NPR logo Shutdown Quiets NASA, So Space Station Astronauts Enjoy View

The Government Shutdown

Shutdown Quiets NASA, So Space Station Astronauts Enjoy View

Of all the government agencies, NASA is among the hardest hit by the government shutdown. As of Oct. 1, nearly all of its employees have been told to pack up and head home.

But there are two NASA workers who can't leave the office, at least not without great expense to the taxpayer. Astronauts Karen Nyberg and Mike Hopkins are orbiting some 250 miles above Earth aboard the International Space Station. They're in touch with mission control, but it's not clear they have all that much to do.

Intriguingly, while nearly all of NASA's Twitter feeds are offline, Nyberg and Hopkins have both tweeted since the shutdown began. And their tweets hint that they might be just a weensy bit bored:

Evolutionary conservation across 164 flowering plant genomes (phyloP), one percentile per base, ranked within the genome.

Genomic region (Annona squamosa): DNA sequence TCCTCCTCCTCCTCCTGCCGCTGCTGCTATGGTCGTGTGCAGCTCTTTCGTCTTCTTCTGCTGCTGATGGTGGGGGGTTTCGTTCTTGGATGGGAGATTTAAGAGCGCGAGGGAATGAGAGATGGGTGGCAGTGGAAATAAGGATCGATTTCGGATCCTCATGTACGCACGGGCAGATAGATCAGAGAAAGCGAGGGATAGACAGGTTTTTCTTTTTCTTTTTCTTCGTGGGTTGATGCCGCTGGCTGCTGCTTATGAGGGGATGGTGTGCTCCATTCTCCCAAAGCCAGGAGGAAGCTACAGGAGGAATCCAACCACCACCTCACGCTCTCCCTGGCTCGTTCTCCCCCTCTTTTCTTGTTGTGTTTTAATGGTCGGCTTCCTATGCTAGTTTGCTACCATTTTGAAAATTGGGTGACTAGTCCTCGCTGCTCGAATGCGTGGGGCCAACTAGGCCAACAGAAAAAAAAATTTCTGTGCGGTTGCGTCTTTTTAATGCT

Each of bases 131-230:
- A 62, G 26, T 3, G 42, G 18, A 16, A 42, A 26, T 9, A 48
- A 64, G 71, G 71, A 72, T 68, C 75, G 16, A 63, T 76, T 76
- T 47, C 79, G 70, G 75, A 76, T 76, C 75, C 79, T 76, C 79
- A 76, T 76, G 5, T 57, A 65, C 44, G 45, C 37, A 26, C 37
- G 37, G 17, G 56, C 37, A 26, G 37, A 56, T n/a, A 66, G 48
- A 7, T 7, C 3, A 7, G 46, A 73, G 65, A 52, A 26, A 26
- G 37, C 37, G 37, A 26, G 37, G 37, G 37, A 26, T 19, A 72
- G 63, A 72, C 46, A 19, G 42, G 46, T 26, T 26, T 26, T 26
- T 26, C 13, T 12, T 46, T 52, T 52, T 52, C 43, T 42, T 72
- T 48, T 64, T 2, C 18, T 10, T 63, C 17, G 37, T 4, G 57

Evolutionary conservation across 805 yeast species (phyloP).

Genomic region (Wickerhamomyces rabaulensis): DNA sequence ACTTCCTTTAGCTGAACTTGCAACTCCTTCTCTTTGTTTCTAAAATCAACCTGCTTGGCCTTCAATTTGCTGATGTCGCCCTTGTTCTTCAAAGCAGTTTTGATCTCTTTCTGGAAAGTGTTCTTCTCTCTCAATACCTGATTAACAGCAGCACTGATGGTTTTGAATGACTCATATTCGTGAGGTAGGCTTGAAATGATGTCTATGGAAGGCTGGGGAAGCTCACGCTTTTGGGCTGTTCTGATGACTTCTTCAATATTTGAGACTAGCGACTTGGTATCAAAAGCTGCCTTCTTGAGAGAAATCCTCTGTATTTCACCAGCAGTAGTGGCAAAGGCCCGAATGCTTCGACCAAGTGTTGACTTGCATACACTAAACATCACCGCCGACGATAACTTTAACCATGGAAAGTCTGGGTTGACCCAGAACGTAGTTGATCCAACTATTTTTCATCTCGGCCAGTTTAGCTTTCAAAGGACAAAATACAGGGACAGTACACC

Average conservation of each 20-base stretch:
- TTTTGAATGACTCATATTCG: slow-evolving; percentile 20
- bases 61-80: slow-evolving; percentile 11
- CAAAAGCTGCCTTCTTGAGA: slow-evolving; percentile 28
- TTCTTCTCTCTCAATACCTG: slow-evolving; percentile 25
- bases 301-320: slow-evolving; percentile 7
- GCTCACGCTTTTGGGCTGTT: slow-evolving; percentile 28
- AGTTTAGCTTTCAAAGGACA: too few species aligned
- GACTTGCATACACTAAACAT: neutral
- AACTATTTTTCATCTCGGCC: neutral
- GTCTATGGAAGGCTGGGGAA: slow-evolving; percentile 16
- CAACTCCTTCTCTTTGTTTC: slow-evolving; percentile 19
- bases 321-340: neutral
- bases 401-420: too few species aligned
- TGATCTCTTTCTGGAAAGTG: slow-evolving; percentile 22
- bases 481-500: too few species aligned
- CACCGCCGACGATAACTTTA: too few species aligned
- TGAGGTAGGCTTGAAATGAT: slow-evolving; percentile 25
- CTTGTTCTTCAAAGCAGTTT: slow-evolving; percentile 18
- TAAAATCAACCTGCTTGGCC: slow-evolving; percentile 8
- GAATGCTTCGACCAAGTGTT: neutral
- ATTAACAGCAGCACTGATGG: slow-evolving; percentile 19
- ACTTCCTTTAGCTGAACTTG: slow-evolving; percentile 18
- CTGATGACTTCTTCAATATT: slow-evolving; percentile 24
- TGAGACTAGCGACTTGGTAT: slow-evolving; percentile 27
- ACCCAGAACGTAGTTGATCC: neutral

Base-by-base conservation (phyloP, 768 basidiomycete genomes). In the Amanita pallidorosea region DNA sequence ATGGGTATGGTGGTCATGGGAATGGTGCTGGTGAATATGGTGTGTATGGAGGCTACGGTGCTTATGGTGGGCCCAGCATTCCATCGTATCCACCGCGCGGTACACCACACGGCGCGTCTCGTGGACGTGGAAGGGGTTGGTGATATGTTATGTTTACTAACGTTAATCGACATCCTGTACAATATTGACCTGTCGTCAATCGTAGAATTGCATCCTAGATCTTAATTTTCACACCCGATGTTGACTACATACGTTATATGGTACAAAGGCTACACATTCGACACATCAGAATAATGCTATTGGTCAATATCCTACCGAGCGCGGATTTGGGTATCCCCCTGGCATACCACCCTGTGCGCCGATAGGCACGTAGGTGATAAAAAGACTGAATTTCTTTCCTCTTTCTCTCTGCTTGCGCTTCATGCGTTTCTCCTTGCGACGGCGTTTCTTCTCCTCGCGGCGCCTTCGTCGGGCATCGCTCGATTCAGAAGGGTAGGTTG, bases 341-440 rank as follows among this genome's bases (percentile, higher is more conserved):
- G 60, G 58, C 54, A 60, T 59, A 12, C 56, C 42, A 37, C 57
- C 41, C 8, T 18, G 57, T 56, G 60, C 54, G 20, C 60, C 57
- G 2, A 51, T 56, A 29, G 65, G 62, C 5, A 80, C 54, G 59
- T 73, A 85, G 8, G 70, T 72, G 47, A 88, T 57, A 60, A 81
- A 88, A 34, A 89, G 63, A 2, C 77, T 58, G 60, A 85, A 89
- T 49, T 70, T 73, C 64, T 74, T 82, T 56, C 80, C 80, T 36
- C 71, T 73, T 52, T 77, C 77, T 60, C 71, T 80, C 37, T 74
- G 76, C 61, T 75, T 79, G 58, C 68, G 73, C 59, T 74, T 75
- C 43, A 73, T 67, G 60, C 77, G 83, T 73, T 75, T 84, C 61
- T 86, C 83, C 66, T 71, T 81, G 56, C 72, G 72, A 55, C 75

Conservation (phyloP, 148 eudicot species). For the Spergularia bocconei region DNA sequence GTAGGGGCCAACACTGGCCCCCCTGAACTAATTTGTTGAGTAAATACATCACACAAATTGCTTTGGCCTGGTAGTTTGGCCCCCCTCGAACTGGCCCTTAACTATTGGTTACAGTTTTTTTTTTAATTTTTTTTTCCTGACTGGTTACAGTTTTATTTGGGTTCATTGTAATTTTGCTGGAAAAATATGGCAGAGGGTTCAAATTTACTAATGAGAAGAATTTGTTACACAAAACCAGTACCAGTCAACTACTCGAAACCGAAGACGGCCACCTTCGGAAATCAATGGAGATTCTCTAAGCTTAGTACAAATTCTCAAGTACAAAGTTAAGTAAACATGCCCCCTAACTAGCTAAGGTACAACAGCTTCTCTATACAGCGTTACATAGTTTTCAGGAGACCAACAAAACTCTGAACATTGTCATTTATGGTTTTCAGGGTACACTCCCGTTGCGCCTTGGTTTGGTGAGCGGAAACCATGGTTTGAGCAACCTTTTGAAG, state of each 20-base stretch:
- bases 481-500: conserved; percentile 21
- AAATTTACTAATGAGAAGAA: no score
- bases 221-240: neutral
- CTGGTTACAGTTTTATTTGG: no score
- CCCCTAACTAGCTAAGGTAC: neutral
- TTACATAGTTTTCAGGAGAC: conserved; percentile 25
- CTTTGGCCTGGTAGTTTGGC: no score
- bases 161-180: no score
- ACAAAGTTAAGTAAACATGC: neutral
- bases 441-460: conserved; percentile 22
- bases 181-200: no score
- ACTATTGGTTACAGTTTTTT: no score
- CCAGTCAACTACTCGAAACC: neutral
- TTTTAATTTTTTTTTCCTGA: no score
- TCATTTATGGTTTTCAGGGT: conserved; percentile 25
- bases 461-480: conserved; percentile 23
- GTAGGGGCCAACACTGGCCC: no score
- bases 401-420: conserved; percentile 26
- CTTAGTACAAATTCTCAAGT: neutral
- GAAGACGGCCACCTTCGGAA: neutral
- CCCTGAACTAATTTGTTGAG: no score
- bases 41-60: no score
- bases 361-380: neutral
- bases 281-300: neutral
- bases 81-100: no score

Neither astronaut immediately responded to an NPR reporter's tweet, asking them whether they were among the furloughed NASA employees.

Update, Oct. 4: Meanwhile on the ground, Houston Television station KHOU reports that one furloughed ISS scientist is now running an online grocery delivery business to make ends meet during the shutdown.

Update, Oct. 4: A furloughed space station scientist has told NPR that the astronauts are continuing a full schedule of work despite the shutdown.



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